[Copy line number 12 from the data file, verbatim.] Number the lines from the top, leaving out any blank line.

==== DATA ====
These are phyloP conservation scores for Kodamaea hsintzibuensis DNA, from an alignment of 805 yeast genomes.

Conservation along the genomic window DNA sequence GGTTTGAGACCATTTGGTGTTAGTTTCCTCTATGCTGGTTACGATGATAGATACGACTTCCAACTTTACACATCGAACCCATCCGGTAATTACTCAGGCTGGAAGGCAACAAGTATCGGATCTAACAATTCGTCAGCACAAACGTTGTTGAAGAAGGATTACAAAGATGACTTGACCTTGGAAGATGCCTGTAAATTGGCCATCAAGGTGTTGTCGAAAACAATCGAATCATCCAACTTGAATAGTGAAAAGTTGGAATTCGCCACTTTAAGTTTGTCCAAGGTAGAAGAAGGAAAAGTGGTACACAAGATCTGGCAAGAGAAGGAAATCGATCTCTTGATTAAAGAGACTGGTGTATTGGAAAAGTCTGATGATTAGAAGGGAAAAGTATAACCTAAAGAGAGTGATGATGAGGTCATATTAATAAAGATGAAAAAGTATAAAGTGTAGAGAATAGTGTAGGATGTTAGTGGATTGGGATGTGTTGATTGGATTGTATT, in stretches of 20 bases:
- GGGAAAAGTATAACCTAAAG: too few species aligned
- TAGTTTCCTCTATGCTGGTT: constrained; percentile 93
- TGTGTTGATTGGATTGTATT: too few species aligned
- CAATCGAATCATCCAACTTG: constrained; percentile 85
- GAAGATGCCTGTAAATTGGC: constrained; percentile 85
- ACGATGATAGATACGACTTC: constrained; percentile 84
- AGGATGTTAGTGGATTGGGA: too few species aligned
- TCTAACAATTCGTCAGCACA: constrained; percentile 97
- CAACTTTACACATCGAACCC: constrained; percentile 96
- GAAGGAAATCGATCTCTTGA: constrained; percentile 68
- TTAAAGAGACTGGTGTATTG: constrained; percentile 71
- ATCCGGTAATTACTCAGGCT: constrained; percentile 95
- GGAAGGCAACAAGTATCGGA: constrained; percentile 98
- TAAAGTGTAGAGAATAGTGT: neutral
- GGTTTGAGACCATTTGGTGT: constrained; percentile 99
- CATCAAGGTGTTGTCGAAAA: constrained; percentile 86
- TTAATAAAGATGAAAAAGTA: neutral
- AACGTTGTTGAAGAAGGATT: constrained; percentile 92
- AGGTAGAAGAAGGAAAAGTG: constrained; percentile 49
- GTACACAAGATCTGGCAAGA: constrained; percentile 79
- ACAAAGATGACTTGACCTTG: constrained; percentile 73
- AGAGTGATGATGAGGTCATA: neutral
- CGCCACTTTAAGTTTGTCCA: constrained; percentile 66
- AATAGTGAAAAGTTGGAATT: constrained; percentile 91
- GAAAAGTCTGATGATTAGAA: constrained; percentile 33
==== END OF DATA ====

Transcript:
- GAAGGAAATCGATCTCTTGA: constrained; percentile 68